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ERIC Number: ED206226
Record Type: RIE
Publication Date: 1981-Jun
Pages: 239
Abstractor: N/A
Reference Count: 0
Communicating University Research.
Alberger, Patricia L., Ed.; Carter, Virginia L., Ed.
Techniques for science writers are outlined in a handbook designed to help research communicators define their field and to understand better the world of the researcher. It is argued that the public appetite for news about science is considerable and that the public's understanding of science would be fostered through collaboration among researchers, writers, editors, and media professionals. Topics discussed include: the national importance of communicating university research, a public view of science and research, agricultural research, the need to communicate scientific background and not just the new, the emphasis on results instead of the problems, medical research, engineering, computers, journalism, controversial science such as alcohol research and nuclear power, literacy in mathematics, language efficiency, the press conference, science writing for newspapers and television, science magazines, the science writers' network, the scientist as newsmaker, and journalistic credibility and institutional interests. Appended supplemental readings include: "Readership and Coverage of Science and Technology in Newspapers and Magazines: Report to the Council for the Advancement of Science Writing" (Sana Siwolop); "Gene Cloning by Press Conference" (Spyros Andreopoulos); and "Science Writers at Work" (Sharon Dunwoody). Annotated reading lists and other resources are appended. (CC)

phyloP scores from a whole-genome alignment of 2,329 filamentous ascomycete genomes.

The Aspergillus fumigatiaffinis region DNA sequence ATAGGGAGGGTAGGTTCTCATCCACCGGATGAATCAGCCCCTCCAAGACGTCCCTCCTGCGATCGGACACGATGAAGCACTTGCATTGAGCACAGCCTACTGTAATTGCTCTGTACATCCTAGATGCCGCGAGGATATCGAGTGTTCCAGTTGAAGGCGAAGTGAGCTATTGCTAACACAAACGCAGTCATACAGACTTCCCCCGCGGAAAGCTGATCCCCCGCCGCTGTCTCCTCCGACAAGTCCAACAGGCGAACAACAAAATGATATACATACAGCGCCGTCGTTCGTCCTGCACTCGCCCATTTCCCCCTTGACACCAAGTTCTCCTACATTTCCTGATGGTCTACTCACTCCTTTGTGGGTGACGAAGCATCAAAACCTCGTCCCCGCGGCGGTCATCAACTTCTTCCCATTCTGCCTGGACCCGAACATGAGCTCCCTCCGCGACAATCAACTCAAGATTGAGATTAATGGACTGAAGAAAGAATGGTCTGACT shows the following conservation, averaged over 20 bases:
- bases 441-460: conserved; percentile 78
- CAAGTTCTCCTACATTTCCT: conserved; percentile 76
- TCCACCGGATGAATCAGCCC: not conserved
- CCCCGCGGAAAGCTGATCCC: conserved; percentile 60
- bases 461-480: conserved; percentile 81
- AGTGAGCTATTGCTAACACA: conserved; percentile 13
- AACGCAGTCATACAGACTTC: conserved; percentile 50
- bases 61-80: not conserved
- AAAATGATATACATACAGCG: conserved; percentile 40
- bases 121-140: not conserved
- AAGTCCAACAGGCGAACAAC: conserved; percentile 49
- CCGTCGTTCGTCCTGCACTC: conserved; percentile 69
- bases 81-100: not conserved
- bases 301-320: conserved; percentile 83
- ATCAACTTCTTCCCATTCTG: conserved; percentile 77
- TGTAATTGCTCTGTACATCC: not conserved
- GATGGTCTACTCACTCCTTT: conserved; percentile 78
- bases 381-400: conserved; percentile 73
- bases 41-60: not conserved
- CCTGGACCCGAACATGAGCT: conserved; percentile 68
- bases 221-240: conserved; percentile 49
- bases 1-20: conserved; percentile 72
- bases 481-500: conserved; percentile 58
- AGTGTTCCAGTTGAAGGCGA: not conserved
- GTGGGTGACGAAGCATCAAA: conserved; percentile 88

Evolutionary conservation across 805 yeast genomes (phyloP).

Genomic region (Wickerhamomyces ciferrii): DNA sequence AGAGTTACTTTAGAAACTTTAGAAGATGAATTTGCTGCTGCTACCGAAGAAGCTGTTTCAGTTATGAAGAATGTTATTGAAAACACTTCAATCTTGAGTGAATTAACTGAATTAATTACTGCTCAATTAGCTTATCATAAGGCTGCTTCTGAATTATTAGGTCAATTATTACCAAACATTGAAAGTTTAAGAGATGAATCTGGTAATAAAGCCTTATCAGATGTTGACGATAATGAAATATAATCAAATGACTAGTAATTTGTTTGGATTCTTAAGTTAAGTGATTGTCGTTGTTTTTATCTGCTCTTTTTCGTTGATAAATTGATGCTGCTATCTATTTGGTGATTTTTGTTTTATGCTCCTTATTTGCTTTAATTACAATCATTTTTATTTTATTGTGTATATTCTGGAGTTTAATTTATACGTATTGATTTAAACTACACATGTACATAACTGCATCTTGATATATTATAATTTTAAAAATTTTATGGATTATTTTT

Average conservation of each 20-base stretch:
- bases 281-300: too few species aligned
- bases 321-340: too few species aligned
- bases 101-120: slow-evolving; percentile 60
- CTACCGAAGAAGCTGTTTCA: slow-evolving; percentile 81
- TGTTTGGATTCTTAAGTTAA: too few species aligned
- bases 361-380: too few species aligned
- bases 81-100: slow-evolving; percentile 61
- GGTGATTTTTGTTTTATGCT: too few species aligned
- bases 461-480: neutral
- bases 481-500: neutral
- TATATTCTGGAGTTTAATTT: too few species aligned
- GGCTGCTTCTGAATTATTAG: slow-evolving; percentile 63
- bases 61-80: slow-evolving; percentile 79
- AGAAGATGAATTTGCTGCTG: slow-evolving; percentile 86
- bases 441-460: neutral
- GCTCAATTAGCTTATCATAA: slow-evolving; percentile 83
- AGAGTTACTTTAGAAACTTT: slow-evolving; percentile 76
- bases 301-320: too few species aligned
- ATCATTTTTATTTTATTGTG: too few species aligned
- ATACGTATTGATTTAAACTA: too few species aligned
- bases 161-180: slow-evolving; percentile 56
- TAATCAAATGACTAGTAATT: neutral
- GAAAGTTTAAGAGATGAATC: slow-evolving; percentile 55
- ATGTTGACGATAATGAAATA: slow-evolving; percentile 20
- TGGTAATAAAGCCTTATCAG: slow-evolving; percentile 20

CASE, 11 Dupont Circle, Suite 400, Washington, DC 20036.
Publication Type: Guides - Non-Classroom; Collected Works - General
Education Level: N/A
Audience: N/A
Language: English
Sponsor: National Science Foundation, Washington, DC.
Authoring Institution: Council for Advancement and Support of Education, Washington, DC.
Identifiers: Controversy
Note: Handbook is an outgrowth of a major national conference on Communicating University Research (October 1980) sponsored by CASE, five other educational associations, and the NSF Public Understanding of Science program.